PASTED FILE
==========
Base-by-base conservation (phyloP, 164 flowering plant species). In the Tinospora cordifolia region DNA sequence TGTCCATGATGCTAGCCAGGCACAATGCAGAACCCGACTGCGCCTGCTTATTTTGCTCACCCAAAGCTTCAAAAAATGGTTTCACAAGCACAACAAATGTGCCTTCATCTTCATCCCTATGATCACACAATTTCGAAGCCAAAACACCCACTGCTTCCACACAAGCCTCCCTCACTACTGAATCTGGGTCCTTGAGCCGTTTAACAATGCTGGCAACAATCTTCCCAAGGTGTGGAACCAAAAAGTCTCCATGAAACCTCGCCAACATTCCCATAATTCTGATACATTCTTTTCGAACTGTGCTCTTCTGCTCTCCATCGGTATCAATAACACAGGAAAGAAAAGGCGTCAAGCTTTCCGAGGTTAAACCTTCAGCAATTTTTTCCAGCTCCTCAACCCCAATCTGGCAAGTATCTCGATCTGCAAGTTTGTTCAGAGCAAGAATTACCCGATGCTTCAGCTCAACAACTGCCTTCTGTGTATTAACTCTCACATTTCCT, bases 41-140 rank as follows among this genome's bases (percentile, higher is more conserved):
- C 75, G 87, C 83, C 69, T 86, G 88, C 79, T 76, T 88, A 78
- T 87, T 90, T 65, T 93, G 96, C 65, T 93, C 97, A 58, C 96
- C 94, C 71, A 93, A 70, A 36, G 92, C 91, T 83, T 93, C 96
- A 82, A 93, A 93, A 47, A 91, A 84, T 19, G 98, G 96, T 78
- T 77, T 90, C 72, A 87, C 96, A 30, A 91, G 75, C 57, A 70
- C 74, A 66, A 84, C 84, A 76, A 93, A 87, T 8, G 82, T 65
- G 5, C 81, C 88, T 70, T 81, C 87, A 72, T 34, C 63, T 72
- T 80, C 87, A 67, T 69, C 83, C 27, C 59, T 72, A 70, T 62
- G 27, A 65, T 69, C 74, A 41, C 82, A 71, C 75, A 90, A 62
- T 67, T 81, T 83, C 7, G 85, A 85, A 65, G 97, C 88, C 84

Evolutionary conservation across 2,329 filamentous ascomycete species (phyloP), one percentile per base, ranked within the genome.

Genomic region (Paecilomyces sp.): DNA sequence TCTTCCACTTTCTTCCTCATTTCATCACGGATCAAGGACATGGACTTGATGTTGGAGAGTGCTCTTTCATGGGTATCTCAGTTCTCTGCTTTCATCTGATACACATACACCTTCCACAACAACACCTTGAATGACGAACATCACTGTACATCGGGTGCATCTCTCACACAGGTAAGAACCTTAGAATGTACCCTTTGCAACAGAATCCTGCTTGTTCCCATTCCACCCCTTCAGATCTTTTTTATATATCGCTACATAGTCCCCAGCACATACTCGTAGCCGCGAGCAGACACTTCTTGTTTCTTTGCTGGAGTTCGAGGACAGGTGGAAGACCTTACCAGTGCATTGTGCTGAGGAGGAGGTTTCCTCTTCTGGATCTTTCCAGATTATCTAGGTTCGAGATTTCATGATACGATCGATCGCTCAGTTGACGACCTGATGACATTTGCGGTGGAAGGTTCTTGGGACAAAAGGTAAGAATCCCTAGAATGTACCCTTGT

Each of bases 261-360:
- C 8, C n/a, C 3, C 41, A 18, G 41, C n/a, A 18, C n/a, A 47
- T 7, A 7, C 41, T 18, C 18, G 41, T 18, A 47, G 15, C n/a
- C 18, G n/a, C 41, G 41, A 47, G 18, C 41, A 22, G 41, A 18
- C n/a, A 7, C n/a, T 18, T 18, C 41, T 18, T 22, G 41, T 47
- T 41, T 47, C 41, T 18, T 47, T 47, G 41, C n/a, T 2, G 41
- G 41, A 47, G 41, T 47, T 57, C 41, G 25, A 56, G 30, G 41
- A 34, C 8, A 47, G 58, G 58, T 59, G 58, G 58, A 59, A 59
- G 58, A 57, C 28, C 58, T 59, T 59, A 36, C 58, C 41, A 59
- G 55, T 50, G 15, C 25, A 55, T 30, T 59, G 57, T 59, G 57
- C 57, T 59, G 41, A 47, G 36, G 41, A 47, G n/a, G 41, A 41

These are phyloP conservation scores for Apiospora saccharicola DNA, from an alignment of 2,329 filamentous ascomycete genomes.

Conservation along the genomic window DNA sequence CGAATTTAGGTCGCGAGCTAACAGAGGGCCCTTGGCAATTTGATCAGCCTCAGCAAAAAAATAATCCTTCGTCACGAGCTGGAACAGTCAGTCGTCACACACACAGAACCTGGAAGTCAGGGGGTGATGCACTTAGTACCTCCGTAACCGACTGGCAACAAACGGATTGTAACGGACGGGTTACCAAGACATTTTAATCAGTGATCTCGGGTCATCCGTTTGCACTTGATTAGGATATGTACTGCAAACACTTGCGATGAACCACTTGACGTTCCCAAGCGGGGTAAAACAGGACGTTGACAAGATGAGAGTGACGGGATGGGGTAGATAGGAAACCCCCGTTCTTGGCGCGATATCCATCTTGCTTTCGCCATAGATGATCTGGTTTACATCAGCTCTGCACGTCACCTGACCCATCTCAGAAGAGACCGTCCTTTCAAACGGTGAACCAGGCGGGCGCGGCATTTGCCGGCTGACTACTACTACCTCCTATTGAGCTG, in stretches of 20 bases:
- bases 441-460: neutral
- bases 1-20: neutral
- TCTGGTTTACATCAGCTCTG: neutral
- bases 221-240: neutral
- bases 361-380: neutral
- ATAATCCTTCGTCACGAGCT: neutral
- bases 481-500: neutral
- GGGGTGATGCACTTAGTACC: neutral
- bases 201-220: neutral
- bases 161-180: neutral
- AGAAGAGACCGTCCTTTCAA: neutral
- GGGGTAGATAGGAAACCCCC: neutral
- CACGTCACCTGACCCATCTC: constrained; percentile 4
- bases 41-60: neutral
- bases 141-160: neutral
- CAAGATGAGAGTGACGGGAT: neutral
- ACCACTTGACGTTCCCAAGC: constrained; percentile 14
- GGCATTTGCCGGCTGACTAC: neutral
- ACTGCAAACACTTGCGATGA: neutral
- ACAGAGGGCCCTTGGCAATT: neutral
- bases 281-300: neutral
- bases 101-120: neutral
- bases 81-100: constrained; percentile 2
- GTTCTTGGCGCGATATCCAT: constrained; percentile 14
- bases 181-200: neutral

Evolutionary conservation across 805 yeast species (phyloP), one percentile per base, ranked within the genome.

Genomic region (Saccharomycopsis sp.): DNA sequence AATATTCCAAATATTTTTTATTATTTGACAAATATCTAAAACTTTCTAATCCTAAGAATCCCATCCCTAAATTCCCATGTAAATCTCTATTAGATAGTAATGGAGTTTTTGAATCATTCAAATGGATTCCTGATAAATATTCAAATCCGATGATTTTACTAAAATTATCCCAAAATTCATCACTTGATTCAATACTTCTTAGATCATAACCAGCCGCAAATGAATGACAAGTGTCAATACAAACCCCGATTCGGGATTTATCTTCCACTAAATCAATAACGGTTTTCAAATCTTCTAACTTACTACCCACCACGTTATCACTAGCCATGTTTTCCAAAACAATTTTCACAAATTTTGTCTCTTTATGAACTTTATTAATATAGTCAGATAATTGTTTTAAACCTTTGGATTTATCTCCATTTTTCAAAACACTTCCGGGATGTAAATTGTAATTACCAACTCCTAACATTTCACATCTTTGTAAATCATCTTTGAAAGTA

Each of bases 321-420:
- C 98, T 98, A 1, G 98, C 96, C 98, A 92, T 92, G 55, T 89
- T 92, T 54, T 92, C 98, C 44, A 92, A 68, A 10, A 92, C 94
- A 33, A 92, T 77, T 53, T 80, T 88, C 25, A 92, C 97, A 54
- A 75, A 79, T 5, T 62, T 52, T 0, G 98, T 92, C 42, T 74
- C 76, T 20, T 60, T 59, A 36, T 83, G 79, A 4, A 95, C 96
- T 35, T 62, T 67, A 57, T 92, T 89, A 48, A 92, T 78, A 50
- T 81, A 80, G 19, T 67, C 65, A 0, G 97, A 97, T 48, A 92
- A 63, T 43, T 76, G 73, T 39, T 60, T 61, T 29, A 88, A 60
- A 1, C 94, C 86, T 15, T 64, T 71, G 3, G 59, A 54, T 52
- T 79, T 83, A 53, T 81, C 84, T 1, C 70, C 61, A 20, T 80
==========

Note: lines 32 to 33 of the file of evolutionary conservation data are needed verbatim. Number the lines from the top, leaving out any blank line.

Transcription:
- ATAATCCTTCGTCACGAGCT: neutral
- bases 481-500: neutral